health is part of the social or environmental component of sustainability has generated an intense debate.
It is clear, however, that all three sustainability pillars are inextricable and interdependent.
A community that achieves sustainable environmental quality will result in positive outcomes in
economic and social pillars. This hypothesis will be tested within the SHC, focusing on the environmental
pillar and resulting health outcomes and improved social well-being. Although ORD is not conducting
research on the economic pillar, available data can be used to support or disprove the hypothesis. The
SHC will address questions such as whether forms of governance of a community or geophysical location
are important variables in achieving sustainability. New Orleans, Louisiana, for example, is significantly
different than Denver, Colorado, and understanding the different approaches to achieve sustainable
outcomes is important.
EPA needs to conduct more social science research, yet is limited by resources and human capital. Many
new scientists possess a more transdisciplinary research background. Researchers seek to understand
human behavior and individual value systems. For example, they might try to understand why some
participants brought a plastic bottle of water to the meeting while others brought a reusable bottle.
Understanding human behavior will help address the social pillar. EPA is required to implement
enumerated and limited statutes, and individual or collective behavior research is viewed as outside of the
Agency's mission.
Working with the conceptual framework, a community that is sustainable will protect and improve the
health and well-being of all residents, provide opportunities for public and private investments, enhance
social equity, conserve its natural resources and promote open space. Communities rarely focus on all of
the principles, but a systems-based approach will improve a community's ability to simultaneously
address all of the objectives.
Dr. Slimak explained that the SHC has identified the sectors most important to community decision
making, including land use, transportation, infrastructure, drinking water and waste management.
Communities spend a lot of time thinking about these issues, but tend to consider them independently.
The SHC is designed to help communities develop tools to better understand the community decision
sectors from a systems perspective. Dr. Slimak commented that the SHC's detailed research plan can be
found on ORD's website.
Dr. Osidele and Ms. Corman asked what social science research efforts would be most valuable to the
Agency. Understanding and categorizing human behavior enables the development of tools to address
technology and decision making. Dr. Osidele referred participants to a cartoon depicting people drawing
water out of a well: the person with the powerful pump does not support limits on water use, while the
other individuals support such limits. Dr. Slimak suggested developing tools to identify and understand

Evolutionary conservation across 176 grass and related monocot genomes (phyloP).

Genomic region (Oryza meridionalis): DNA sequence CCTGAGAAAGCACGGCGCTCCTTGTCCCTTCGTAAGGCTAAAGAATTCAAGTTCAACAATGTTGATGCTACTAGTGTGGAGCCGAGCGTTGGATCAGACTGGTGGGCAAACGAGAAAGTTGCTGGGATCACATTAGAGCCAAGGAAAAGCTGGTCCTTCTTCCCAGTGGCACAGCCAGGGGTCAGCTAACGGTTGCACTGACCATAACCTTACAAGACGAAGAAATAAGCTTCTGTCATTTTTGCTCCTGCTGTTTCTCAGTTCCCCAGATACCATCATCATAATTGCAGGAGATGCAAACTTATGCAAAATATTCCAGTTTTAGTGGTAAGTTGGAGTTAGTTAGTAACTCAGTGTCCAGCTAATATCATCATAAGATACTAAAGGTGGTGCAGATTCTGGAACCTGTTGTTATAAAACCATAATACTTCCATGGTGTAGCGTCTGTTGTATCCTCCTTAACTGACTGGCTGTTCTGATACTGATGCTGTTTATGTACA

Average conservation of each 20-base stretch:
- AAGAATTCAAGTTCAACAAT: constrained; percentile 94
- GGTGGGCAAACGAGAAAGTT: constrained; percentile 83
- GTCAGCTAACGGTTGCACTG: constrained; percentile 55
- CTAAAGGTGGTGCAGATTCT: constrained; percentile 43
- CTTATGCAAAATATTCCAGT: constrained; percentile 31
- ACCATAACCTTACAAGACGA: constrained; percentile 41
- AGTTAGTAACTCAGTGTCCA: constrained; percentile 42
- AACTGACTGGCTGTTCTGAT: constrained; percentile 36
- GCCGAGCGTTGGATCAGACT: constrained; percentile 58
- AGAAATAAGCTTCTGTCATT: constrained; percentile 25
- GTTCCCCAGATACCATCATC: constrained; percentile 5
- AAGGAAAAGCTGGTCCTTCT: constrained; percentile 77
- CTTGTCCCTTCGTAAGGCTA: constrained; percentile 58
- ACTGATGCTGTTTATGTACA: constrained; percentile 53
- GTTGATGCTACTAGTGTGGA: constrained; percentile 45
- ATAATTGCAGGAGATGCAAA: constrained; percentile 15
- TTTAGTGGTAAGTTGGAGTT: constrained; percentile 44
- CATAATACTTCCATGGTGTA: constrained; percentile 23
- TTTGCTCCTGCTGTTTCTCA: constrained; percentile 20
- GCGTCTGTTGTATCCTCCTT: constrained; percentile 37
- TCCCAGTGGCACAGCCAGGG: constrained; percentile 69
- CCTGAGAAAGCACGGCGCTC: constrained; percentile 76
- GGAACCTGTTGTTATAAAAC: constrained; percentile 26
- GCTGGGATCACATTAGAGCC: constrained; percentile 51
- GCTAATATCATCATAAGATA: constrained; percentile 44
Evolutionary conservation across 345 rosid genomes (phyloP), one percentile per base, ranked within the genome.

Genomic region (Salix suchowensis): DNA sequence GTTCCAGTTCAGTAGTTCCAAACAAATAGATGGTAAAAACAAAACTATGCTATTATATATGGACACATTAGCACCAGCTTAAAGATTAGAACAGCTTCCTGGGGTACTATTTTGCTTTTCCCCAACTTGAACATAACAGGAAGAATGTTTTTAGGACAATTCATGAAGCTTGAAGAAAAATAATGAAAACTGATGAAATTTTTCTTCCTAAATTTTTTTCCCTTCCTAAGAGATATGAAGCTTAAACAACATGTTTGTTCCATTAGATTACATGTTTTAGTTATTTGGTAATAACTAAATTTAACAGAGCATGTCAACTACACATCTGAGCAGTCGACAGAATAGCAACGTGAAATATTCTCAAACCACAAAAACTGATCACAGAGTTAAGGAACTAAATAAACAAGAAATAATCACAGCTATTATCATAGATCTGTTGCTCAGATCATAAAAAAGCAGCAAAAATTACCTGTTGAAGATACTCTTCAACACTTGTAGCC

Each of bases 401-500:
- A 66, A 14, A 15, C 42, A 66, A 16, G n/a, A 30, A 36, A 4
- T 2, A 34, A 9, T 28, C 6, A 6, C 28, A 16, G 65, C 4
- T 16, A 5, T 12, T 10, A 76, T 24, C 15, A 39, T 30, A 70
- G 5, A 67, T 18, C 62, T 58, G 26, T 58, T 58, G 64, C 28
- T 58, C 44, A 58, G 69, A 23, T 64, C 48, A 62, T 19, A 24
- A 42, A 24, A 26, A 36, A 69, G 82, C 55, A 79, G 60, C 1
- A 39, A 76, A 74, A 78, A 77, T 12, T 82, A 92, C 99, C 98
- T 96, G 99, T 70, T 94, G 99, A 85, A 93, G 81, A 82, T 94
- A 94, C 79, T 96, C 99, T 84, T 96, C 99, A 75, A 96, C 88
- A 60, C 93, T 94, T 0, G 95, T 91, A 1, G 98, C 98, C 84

human behavior and determine what is needed to adjust the behavior. He mentioned that newly hired
social scientists would be asked to evaluate the conceptual framework and identify research questions to
April 4, 2013, National Advisory Council for Environmental Policy and Technology (NACEPT) Meeting Summary

understand why certain individuals are more interested in sustainable issues (e.g., green technologies, roof
gardens) and to identify what drives individual behavior. Other research questions might address
education or EJ issues. There are many questions in the realm of the social science arena that are
important to understanding and achieving sustainability.
Dr. Parker asked if university research provides a source of information that EPA could leverage.
Dr. Slimak asserted that much research exists in academia and the literature, regarding environmental
quality, public health, and ecosystem goods and services, and the SHC intends to utilize those resources
to develop testable hypotheses. It is conceivable that EPA might not need to conduct much original
research because of the wealth of available information. Some of that research, however, might be
conducted in a way that is not relevant to the concept of sustainability that is being developed in the SHC.
The Social Pillar of Sustainability IV
Edward Fendley, Program Manager, OSC, EPA
Mr. Fendley presented the OSC's sustainability perspective on smart growth and the social pillar of
sustainability, which inherently cuts across media of land, air and water. He explained the OSC's efforts
to address the environmental, economic and social pillars of sustainability. The OSC applies tools to
assist communities with their implementation of sustainable approaches rather than dictate regulations.
Mr. Fendley noted that the approach has been successful, resulting in friendships and increased trust of
EPA in communities.
Smart growth generates compact, mixed-use communities that are beneficial to community sustainability,
and EPA Smart Growth technical assistance contributes directly to participation and social cohesion in